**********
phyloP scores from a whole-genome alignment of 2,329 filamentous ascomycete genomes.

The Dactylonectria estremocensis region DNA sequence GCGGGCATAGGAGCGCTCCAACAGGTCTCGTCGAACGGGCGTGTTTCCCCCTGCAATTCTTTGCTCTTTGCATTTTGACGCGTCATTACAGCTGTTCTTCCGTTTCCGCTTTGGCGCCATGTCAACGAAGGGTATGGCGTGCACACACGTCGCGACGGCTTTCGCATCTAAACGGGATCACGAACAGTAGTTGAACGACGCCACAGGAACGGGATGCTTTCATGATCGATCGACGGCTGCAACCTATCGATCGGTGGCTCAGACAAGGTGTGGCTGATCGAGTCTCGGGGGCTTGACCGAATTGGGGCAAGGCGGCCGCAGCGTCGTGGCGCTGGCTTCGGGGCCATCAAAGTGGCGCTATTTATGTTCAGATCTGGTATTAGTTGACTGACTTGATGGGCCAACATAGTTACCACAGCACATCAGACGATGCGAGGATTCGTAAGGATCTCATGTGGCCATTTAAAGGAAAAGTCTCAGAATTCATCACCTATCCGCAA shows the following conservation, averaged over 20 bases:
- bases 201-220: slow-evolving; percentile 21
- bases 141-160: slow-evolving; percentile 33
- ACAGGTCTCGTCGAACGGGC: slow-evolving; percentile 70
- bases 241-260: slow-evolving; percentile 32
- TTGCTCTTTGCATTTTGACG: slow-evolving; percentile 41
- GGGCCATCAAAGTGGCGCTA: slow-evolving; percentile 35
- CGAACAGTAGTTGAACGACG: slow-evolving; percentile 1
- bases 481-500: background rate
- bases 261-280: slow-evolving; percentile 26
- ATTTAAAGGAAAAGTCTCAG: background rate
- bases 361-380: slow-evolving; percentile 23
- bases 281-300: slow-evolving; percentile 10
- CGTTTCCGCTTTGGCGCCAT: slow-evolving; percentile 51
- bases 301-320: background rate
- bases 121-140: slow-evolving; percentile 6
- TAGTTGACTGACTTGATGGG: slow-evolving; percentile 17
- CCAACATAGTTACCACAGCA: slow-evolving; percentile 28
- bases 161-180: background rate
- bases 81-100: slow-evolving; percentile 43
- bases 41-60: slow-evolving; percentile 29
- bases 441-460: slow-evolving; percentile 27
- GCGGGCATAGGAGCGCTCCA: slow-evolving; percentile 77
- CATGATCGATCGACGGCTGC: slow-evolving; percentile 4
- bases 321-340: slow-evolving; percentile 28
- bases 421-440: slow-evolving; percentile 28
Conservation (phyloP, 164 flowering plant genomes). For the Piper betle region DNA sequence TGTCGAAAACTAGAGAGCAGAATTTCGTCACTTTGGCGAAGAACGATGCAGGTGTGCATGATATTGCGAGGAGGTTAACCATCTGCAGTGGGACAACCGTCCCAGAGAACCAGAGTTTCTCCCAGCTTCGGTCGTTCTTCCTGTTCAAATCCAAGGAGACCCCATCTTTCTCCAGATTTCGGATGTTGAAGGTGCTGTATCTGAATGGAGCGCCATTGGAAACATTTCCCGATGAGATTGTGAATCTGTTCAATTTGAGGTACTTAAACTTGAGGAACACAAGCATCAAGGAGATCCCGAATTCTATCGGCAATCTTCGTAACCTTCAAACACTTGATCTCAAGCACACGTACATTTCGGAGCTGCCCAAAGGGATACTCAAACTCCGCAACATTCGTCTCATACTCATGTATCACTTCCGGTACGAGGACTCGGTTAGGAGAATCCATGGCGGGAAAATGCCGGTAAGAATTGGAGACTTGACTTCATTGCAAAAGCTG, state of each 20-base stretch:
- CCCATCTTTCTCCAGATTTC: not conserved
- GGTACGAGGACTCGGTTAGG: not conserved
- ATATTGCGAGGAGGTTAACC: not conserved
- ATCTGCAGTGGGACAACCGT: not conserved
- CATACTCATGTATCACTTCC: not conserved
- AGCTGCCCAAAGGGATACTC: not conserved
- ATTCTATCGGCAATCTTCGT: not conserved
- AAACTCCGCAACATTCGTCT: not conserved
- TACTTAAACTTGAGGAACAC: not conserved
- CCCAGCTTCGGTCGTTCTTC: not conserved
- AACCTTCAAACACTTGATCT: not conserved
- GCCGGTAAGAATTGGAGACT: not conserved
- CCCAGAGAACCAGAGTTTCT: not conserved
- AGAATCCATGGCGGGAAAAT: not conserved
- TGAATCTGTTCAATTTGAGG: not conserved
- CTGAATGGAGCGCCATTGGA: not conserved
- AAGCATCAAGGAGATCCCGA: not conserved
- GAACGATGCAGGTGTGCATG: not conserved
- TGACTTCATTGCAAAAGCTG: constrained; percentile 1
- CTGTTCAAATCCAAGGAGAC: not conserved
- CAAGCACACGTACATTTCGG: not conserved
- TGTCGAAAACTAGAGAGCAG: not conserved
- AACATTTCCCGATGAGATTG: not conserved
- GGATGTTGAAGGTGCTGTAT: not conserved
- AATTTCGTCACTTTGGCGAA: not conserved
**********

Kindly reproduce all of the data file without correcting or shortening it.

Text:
phyloP scores from a whole-genome alignment of 2,329 filamentous ascomycete genomes.

The Dactylonectria estremocensis region DNA sequence GCGGGCATAGGAGCGCTCCAACAGGTCTCGTCGAACGGGCGTGTTTCCCCCTGCAATTCTTTGCTCTTTGCATTTTGACGCGTCATTACAGCTGTTCTTCCGTTTCCGCTTTGGCGCCATGTCAACGAAGGGTATGGCGTGCACACACGTCGCGACGGCTTTCGCATCTAAACGGGATCACGAACAGTAGTTGAACGACGCCACAGGAACGGGATGCTTTCATGATCGATCGACGGCTGCAACCTATCGATCGGTGGCTCAGACAAGGTGTGGCTGATCGAGTCTCGGGGGCTTGACCGAATTGGGGCAAGGCGGCCGCAGCGTCGTGGCGCTGGCTTCGGGGCCATCAAAGTGGCGCTATTTATGTTCAGATCTGGTATTAGTTGACTGACTTGATGGGCCAACATAGTTACCACAGCACATCAGACGATGCGAGGATTCGTAAGGATCTCATGTGGCCATTTAAAGGAAAAGTCTCAGAATTCATCACCTATCCGCAA shows the following conservation, averaged over 20 bases:
- bases 201-220: slow-evolving; percentile 21
- bases 141-160: slow-evolving; percentile 33
- ACAGGTCTCGTCGAACGGGC: slow-evolving; percentile 70
- bases 241-260: slow-evolving; percentile 32
- TTGCTCTTTGCATTTTGACG: slow-evolving; percentile 41
- GGGCCATCAAAGTGGCGCTA: slow-evolving; percentile 35
- CGAACAGTAGTTGAACGACG: slow-evolving; percentile 1
- bases 481-500: background rate
- bases 261-280: slow-evolving; percentile 26
- ATTTAAAGGAAAAGTCTCAG: background rate
- bases 361-380: slow-evolving; percentile 23
- bases 281-300: slow-evolving; percentile 10
- CGTTTCCGCTTTGGCGCCAT: slow-evolving; percentile 51
- bases 301-320: background rate
- bases 121-140: slow-evolving; percentile 6
- TAGTTGACTGACTTGATGGG: slow-evolving; percentile 17
- CCAACATAGTTACCACAGCA: slow-evolving; percentile 28
- bases 161-180: background rate
- bases 81-100: slow-evolving; percentile 43
- bases 41-60: slow-evolving; percentile 29
- bases 441-460: slow-evolving; percentile 27
- GCGGGCATAGGAGCGCTCCA: slow-evolving; percentile 77
- CATGATCGATCGACGGCTGC: slow-evolving; percentile 4
- bases 321-340: slow-evolving; percentile 28
- bases 421-440: slow-evolving; percentile 28
Conservation (phyloP, 164 flowering plant genomes). For the Piper betle region DNA sequence TGTCGAAAACTAGAGAGCAGAATTTCGTCACTTTGGCGAAGAACGATGCAGGTGTGCATGATATTGCGAGGAGGTTAACCATCTGCAGTGGGACAACCGTCCCAGAGAACCAGAGTTTCTCCCAGCTTCGGTCGTTCTTCCTGTTCAAATCCAAGGAGACCCCATCTTTCTCCAGATTTCGGATGTTGAAGGTGCTGTATCTGAATGGAGCGCCATTGGAAACATTTCCCGATGAGATTGTGAATCTGTTCAATTTGAGGTACTTAAACTTGAGGAACACAAGCATCAAGGAGATCCCGAATTCTATCGGCAATCTTCGTAACCTTCAAACACTTGATCTCAAGCACACGTACATTTCGGAGCTGCCCAAAGGGATACTCAAACTCCGCAACATTCGTCTCATACTCATGTATCACTTCCGGTACGAGGACTCGGTTAGGAGAATCCATGGCGGGAAAATGCCGGTAAGAATTGGAGACTTGACTTCATTGCAAAAGCTG, state of each 20-base stretch:
- CCCATCTTTCTCCAGATTTC: not conserved
- GGTACGAGGACTCGGTTAGG: not conserved
- ATATTGCGAGGAGGTTAACC: not conserved
- ATCTGCAGTGGGACAACCGT: not conserved
- CATACTCATGTATCACTTCC: not conserved
- AGCTGCCCAAAGGGATACTC: not conserved
- ATTCTATCGGCAATCTTCGT: not conserved
- AAACTCCGCAACATTCGTCT: not conserved
- TACTTAAACTTGAGGAACAC: not conserved
- CCCAGCTTCGGTCGTTCTTC: not conserved
- AACCTTCAAACACTTGATCT: not conserved
- GCCGGTAAGAATTGGAGACT: not conserved
- CCCAGAGAACCAGAGTTTCT: not conserved
- AGAATCCATGGCGGGAAAAT: not conserved
- TGAATCTGTTCAATTTGAGG: not conserved
- CTGAATGGAGCGCCATTGGA: not conserved
- AAGCATCAAGGAGATCCCGA: not conserved
- GAACGATGCAGGTGTGCATG: not conserved
- TGACTTCATTGCAAAAGCTG: constrained; percentile 1
- CTGTTCAAATCCAAGGAGAC: not conserved
- CAAGCACACGTACATTTCGG: not conserved
- TGTCGAAAACTAGAGAGCAG: not conserved
- AACATTTCCCGATGAGATTG: not conserved
- GGATGTTGAAGGTGCTGTAT: not conserved
- AATTTCGTCACTTTGGCGAA: not conserved